Was Leaded Petrol Ever Safe?
Sep 15 2017 Read 511 Times
Leaded petrol has been banned in the UK since 1998, slammed for its neurotoxic effects. In some countries, banning leaded petrol has even been associated with a significant drop in crime. So was leaded petrol ever safe? According to its creator Thomas Midgley, tetraethyl lead has no health impacts whatsoever.
"I'm not taking any chance whatever," Midgley asserted. "Nor would I... doing that every day," he declared after washing his hands in leaded petrol at a press conference back in the 1920s.
Turns out, he was wrong. At the time Midgley had just spent several months in Florida recovering from lead poisoning, however many of his workers hadn’t been so lucky.
Lead poisoning in “the loony gas building”
The week before the press conference a worker at one of Midgley’s tetraethyl lead laboratories started hallucinating. He was later admitted to hospital where he quickly died. Within the week four of his colleagues were also dead, with an additional 35 in hospital.
This came as no surprise to whistleblowing workers Gerald Markowitz and David Rosner, who co-published a controversial book titled, ‘Deceit and Denial: The Deadly Politics of Industrial Pollution.” The tetraethyl lead lab earned itself a reputation as "the loony gas building," with worker after worker succumbing to its effects.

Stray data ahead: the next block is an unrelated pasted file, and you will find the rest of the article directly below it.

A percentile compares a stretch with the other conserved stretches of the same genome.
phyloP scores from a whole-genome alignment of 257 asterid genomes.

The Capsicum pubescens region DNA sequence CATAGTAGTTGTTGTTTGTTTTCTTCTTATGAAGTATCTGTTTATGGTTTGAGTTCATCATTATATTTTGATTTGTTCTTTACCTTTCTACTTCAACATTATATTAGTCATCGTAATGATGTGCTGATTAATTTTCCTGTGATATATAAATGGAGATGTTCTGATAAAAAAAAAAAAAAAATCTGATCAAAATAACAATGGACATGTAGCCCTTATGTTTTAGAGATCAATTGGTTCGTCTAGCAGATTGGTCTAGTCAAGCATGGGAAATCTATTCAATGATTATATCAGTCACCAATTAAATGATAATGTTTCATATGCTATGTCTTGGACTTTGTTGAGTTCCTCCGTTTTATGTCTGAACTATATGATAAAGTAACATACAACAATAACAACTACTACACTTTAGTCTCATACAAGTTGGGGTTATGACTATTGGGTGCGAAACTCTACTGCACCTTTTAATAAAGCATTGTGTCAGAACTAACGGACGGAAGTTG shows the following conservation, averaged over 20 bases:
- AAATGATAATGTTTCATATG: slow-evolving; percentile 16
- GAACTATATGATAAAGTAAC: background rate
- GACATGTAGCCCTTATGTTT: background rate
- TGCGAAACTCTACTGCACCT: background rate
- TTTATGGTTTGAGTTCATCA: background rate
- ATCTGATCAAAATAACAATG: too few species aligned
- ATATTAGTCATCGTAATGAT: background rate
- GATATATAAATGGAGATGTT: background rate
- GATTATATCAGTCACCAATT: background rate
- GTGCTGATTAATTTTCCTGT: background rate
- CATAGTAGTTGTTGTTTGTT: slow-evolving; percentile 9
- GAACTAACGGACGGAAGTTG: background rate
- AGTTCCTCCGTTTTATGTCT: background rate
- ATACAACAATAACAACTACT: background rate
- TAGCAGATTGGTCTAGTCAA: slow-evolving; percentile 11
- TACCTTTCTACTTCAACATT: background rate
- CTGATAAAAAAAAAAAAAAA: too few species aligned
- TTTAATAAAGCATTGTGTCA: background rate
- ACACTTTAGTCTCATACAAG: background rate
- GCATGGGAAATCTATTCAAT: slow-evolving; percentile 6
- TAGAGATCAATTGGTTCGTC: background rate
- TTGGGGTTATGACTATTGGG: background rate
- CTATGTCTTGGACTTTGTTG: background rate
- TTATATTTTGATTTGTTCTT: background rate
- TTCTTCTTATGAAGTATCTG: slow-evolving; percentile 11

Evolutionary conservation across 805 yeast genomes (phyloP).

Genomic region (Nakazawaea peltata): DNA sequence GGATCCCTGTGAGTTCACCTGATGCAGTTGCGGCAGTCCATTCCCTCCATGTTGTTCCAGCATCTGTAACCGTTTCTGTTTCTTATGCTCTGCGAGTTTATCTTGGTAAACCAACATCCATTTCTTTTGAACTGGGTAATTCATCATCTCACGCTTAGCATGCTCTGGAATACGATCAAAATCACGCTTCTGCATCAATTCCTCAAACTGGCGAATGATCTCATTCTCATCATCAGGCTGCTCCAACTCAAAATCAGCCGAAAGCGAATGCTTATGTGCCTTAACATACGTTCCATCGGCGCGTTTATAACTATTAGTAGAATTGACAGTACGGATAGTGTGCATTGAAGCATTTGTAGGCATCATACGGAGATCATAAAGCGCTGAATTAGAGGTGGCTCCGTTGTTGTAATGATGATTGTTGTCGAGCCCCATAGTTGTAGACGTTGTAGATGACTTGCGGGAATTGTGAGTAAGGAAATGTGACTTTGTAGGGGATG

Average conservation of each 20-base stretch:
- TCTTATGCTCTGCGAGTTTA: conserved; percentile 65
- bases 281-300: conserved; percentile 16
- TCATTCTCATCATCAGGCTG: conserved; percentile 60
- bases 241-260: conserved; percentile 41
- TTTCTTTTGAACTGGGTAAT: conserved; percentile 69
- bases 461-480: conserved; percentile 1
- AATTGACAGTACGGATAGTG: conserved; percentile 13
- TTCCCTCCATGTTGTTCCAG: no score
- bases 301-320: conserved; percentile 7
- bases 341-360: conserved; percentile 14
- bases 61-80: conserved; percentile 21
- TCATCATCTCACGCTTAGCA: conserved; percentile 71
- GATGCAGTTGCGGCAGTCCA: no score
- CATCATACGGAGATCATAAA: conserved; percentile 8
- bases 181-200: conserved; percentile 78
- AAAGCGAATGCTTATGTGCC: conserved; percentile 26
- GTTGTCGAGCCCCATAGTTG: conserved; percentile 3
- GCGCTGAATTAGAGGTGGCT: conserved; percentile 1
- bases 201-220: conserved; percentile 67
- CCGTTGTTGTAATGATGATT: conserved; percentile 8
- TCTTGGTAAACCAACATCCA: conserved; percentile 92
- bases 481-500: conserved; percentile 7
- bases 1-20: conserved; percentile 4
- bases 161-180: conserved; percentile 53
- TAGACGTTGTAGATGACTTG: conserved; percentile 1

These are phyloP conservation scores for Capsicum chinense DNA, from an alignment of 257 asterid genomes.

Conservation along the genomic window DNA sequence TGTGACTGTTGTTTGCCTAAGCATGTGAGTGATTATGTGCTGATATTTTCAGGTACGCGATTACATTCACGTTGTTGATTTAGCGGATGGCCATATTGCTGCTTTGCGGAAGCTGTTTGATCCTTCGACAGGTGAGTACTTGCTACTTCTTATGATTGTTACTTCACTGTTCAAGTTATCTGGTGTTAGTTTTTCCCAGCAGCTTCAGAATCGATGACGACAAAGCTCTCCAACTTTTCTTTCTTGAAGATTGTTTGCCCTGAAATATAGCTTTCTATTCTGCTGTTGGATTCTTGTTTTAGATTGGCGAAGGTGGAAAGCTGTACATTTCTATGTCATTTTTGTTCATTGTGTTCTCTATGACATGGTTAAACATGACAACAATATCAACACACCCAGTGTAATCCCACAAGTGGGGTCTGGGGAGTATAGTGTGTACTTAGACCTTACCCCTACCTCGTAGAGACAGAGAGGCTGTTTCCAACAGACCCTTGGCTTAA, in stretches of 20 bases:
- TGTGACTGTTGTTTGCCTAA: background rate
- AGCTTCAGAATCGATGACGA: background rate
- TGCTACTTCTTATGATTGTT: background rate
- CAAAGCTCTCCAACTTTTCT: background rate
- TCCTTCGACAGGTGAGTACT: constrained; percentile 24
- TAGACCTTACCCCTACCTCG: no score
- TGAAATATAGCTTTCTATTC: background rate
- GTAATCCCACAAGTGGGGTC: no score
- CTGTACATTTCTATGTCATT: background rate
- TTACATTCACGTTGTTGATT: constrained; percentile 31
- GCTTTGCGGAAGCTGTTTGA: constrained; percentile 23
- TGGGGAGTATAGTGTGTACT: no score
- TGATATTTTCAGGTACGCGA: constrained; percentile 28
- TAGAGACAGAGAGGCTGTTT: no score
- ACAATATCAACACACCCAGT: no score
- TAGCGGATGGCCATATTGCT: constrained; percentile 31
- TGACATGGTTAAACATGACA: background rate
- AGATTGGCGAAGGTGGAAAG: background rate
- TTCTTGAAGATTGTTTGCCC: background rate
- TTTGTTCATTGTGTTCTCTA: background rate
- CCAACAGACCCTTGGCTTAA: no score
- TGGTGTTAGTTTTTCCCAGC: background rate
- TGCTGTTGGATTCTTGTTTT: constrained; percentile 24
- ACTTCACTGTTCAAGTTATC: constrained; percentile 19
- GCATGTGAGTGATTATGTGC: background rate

General Motors pushes for green light
So how did tetraethyl lead come to be a key component of petrol? While scientists were initially alarmed when General Motors first proposed adding lead to petrol, a government bureau report eventually deemed it safe. In hindsight, the fact that it was funded by General Motors should’ve set off alarm bells.
Ultimately, the report gave tetraethyl lead a clean bill of health, with Frank Howard, vice-president of the Ethyl Corporation hailing leaded petrol a "gift of God."
Meanwhile, health experts like Dr Alice Hamilton argued leaded petrol was a risk not worth taking. She warned that "Where there is lead, some case of lead poisoning sooner or later develops, even under the strictest supervision."
Understanding the "Environmental Kuznets Curve"
Of course, the promise of progress triumphed and lead became a key component of everyday petrol. This has sparked interesting debate over whether there’s a positive relationship between pollution and progress. To some extent, there’s evidence that as countries get richer, they tend to get dirtier, then clean up their act later down the line.
Economists call this the "Environmental Kuznets Curve" which describes the idea that poverty forces the prioritisation of material gains. As income grows, this frees up the scope to create a safer, more comfortable environment.
While lead may have got the green light in the 1920s, safety standards within the petroleum industry are now rigid. For a closer look at that latest technology used to heighten performance without compromising safety, ‘Is Low Field NMR now a “Must Have” Technique for the Modern Petro Industry Laboratory?’ is a must read article.
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